Chalmers defends budget’s ‘meaningful’ help amid split on interest rate risks

Anthony Albanese on the 2023 budget

Treasurer Jim Chalmers has defended his second budget as offering “effective, meaningful relief to households” facing spiralling living costs – while not contributing further to inflation woes.

Dr Chalmers also took aim at the former Coalition government for “leaving a steaming pile of fiscal irresponsibility”, as economists were split on the effect of Tuesday’s budget on future interest rate rises.

“Of the total spending we announced for next year, more than a quarter of the net impact, relates to keeping existing government programs going and extending pandemic support,” Dr Chalmers told the National Press Club in Canberra on Wednesday.

“In total, the targeted relief that we’re delivering in 2023/24 costs around 0.1 per cent of GDP.

“It’s been designed to provide effective, meaningful relief to households throughout the year; not in one big hit.”

“For all these reasons, the Treasury’s advice to us was that none of what we’re doing here will have a counterproductive impact.”

Dr Chalmers said the budget – the feature of which was a $14.6 billion cost-of-living relief package – had been focused on areas where price pressures were hitting hardest. He said that would take the pressure off inflation “and that means inflation will be lower in 2023 … than what we forecast in October”.

“[It is] still higher than we’d like, and still more persistent than is ideal but down on what it would have been,” he said.

“Inflation was central to our thinking and how we went about providing relief to households in the execution of our fiscal strategy but also in how we thought about growth.”

The budget noted that Australia’s inflation rate has peaked, after reaching a three-decade high of 7.8 per cent in the three months to December 2022. It was at 7 per cent in the March quarter.

Treasury expects the annual rate of inflation to be back in the 2-3 per cent band in 2024/25 when it’s forecast to fall to 2.75 per cent from 6 per cent this financial year.

“The fact that the cost of living package only adds 0.1 per cent of GDP in that period, the fact that our energy plan, the combination of the price caps and the bill relief takes three-quarters of a [percentage point] off inflation next year, all of these things, I think, are important demonstrations for why so many of the bank economists in particular have come out today and said at worst the impact on the economy is neutral and many of them have said better than that,” Dr Chalmers said.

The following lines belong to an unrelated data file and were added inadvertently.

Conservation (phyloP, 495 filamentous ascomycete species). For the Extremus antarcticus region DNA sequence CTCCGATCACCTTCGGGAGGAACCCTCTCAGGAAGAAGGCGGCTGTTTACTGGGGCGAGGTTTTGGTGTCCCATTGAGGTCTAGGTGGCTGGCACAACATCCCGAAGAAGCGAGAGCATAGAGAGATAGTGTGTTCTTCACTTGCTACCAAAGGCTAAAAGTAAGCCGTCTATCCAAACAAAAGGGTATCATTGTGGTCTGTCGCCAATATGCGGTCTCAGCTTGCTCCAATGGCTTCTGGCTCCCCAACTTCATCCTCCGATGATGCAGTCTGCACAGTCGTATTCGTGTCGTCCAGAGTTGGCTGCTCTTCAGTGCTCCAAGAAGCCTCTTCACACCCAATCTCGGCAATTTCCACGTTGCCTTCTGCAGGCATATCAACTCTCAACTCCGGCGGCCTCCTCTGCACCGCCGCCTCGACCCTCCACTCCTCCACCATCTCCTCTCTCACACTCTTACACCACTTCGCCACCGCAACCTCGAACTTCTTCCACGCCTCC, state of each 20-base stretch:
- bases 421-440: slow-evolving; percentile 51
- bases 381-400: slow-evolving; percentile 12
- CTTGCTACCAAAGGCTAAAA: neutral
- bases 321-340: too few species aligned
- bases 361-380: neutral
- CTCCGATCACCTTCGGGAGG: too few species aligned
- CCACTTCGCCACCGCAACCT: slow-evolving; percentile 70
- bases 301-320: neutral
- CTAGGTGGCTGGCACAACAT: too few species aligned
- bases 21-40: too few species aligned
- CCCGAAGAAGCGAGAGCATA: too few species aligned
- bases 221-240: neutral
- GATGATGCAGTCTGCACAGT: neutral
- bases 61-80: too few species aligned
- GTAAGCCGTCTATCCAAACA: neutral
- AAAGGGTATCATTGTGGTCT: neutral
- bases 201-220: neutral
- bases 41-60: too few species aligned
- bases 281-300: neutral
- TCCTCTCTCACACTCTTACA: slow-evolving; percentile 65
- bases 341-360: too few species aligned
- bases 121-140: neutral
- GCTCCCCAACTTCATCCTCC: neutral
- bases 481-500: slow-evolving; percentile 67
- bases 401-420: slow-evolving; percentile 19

Later, in Question Time, Dr Chalmers reeled off a string of opinions from economists, describing the budget as “broadly neutral”. He also took aim at the opposition for its criticisms.

“A big chunk of the spending that we had to do in 2324 is because[the former Coalition government] announced ongoing programs and only funded them in a temporary way,” he said.

“We had to clean up the mess. [The former government] left a steaming pile of fiscal irresponsibility and we had to clean it up. We take responsibility for doing that.

“We made progress in a budget last night it would take the pressure off inflation rather than add to it. That is the considered view of the Treasury, that is a considered view of a number of economists.”

2023 budget to support struggling Australians

Independent economist Chris Richardson, of Rich Insights, said the budget lacked the hard decisions needed to allow the Reserve Bank to lean away from rate rises because it was pumping money into the economy.

He welcomed the lift to JobSeeker and other assistance but said that should have been accompanied with offsetting money-saving and revenue-raising measures.

“To be fair to this government, a lot of the spending they’ve done, they needed to do – they just also needed to make other decisions to save money to take pressure off,” Mr Richardson told Sky News.

He said the government could have taken the opportunity to raise more revenue, noting that adjustments to the petroleum resource rent tax were “much too modest”.

BetaShares chief economist David Bassanese said the forecast economic growth could give the RBA reason to lift interest rates “at least once”.

“The second Labor budget under Treasurer Jim Chalmers is unambiguously expansionary, with a boost to GDP growth equivalent to around 1.5 per cent over the next two years,” he told the ABC.

“This adds to the risk that the RBA will feel the need to raise interest rates at least once and possibly twice more in the coming months.”

Mr Bassanese told the ABC the budget was a “smoke and mirrors” exercise that pulled focus on its $4.2 billion surplus, drawing attention away from subsequent years of deficits.

Over at the big banks, senior ANZ economist Adelaide Timbrell said the budget appeared fairly neutral on inflation.

The ANZ expected the RBA to lift the official cash again in August, to 4.1 per cent, she told The Guardian. It was then predicting a cut, but not until late in 2024.

Judo bank chief economist Warren Hogan – one of the few to correctly tip the Reserve’s surprise rate rise last week – told the outlet the extra spending had to be weighed against the end of some other programs such as the low- and middle-income tax earner offset.

Mr Hogan still expects one more official rate hike in 2023.

Elsewhere, opposition finance spokeswoman Jane Hume said the budget should have done more heavy lifting to drive down inflation.

“Looking through the budget papers, every line says this isn’t inflationary,” she told Sky News on Wednesday.

“But that’s not enough – is it actually reducing inflation, and if it is, well where, because we can’t find a policy that has a sustained deflationary effect.”

-with AAP

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